In a statement on Tuesday, PAHO indicated the sum comprised direct financial support, contributions channeled through the World Health Organization (WHO), and agreements negotiated with PAHO member states, with support from international financial institutions.
The sum also included US$70.8 million in PAHO member countries’ contributions to fund their respective public health responses to COVID-19.
According to PAHO, the funds were used to purchase essential supplies and equipment, including 119 shipments of personal protective equipment to 34 nations and 21.4 million COVID-19 PCR tests for 36 countries and territories, and to facilitate more than 224 training sessions on testing, tracking, and patient care.
A key component of the technical input was PAHO’s provision of 111 guidelines and recommendations.
A breakdown of the funding provisions shows that US$91 million was paid directly to PAHO by the governments of Belize, Canada, Colombia, Japan, Korea, New Zealand, Spain, Sweden, Switzerland, the United Kingdom, the United States, and the European Commission, among others.
Donations were also provided by multiple United Nations (UN) agencies; regional and international development banks; the Caribbean Confederation of Credit Unions; the Yamuni Tabush Foundation; the Global Fund to Fight AIDS, Tuberculosis and Malaria; the Rockefeller Foundation, and individuals who contributed to the PAHO COVID-19 Response Fund.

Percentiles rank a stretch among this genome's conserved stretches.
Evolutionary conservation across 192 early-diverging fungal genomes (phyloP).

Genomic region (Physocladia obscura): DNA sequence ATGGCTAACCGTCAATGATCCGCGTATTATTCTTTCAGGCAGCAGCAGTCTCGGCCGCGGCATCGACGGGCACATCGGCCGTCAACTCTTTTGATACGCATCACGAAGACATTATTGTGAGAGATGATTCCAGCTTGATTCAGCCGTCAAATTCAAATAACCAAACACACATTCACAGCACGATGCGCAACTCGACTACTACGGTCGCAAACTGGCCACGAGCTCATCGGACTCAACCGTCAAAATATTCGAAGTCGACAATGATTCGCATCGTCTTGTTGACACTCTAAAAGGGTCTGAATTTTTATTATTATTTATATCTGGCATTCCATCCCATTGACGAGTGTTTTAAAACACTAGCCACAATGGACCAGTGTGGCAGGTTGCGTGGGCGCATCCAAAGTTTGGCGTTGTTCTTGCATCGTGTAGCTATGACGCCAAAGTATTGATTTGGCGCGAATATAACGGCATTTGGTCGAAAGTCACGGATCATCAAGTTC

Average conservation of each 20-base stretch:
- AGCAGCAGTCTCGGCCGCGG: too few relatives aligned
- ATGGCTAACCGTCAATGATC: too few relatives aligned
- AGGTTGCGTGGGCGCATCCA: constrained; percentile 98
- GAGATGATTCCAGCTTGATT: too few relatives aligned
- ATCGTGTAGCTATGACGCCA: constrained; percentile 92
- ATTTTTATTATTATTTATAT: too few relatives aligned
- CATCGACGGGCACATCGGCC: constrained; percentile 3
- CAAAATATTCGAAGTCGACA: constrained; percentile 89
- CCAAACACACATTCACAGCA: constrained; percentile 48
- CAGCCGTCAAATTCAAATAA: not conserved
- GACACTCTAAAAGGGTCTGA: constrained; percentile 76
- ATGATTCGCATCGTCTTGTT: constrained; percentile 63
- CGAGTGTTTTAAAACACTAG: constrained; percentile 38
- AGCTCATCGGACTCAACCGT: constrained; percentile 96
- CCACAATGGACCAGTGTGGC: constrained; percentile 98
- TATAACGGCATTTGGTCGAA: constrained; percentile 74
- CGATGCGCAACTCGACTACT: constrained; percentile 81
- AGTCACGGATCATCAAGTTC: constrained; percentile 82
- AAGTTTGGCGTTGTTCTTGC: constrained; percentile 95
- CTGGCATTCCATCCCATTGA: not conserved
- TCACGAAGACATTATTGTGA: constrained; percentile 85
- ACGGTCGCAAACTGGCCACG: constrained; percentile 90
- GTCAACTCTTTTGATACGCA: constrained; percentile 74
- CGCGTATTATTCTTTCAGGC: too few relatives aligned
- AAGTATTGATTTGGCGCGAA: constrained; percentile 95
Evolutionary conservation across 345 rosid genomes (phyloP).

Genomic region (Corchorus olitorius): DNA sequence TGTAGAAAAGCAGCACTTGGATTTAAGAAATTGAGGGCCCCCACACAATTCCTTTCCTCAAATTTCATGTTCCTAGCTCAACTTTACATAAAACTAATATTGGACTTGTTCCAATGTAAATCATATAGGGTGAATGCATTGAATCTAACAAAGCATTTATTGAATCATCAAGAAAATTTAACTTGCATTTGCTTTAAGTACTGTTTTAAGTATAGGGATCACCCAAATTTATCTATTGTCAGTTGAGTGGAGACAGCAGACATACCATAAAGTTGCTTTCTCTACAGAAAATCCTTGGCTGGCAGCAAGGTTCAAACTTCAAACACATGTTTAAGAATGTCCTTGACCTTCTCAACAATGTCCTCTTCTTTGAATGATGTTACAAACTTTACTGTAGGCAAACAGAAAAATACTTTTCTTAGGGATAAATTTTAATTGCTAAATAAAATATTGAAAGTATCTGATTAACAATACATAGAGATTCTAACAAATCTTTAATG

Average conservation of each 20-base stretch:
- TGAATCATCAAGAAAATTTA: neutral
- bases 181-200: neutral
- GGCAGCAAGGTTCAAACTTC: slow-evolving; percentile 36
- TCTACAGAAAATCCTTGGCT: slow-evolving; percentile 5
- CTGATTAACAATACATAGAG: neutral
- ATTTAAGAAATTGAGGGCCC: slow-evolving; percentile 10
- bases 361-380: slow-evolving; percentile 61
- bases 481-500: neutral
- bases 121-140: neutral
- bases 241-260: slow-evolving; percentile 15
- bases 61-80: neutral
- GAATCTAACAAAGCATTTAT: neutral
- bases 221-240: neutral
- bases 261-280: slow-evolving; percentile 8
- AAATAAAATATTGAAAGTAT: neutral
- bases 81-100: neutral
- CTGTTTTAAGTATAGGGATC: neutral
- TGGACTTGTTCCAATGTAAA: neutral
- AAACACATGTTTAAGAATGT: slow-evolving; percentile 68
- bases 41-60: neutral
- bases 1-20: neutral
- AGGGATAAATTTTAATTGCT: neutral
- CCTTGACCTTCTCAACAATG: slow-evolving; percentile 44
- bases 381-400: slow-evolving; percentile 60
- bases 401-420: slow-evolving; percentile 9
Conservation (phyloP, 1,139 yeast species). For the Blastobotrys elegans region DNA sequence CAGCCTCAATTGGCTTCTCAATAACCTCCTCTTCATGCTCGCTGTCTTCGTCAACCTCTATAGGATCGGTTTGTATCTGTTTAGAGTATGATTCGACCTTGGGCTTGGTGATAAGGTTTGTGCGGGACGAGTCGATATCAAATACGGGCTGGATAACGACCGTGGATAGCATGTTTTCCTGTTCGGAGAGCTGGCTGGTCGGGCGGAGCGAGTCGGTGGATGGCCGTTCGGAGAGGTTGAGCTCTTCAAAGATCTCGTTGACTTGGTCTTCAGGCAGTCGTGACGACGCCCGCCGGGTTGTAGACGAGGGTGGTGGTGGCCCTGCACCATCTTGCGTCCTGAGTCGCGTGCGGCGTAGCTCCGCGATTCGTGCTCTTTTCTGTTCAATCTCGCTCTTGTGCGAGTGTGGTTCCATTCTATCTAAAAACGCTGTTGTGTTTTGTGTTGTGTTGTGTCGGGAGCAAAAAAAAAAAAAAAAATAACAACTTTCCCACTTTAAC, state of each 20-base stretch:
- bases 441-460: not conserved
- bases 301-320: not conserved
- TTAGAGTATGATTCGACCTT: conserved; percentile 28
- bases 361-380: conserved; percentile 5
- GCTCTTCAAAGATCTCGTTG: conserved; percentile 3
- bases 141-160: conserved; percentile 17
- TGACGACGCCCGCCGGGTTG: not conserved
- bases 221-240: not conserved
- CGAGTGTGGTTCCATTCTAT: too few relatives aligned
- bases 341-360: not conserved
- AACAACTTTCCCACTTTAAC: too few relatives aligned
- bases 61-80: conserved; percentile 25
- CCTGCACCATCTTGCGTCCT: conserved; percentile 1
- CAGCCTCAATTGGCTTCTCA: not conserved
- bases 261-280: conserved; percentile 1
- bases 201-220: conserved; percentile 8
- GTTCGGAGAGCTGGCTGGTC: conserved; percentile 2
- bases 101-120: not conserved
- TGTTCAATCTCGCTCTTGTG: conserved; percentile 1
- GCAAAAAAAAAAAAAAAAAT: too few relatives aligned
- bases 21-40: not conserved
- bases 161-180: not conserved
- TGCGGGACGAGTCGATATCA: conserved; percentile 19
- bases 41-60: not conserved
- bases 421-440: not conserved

Additionally, US$101.3 million was provided by various partners through the WHO.
PAHO Director, Dr. Carissa Etienne, said the Organization was grateful to the stakeholders who made it possible to assist member countries to combat the deadly pandemic.
“COVID-19 will not be defeated until everyone is safe. Our public health response to the disease must leave no one behind,” Dr. Etienne said.
Meanwhile, Director of PAHO’s Health Emergencies Department, Dr. Ciro Ugarte, said the funds “have allowed us to work side by side with ministries of health and other key partners to tackle this pandemic”.
He said the supplies and training have been critical in reducing cases and treating patients.
Dr. Ugarte noted, however, that there are enormous challenges that remain, which will require continued support.
“We will need resources to help member countries carry out vaccination of over 465 million people in 39 countries and territories in 2021. And while vaccination is rolled out, we must continue our support to limit transmission, reduce mortality, and provide essential health services,” he added.
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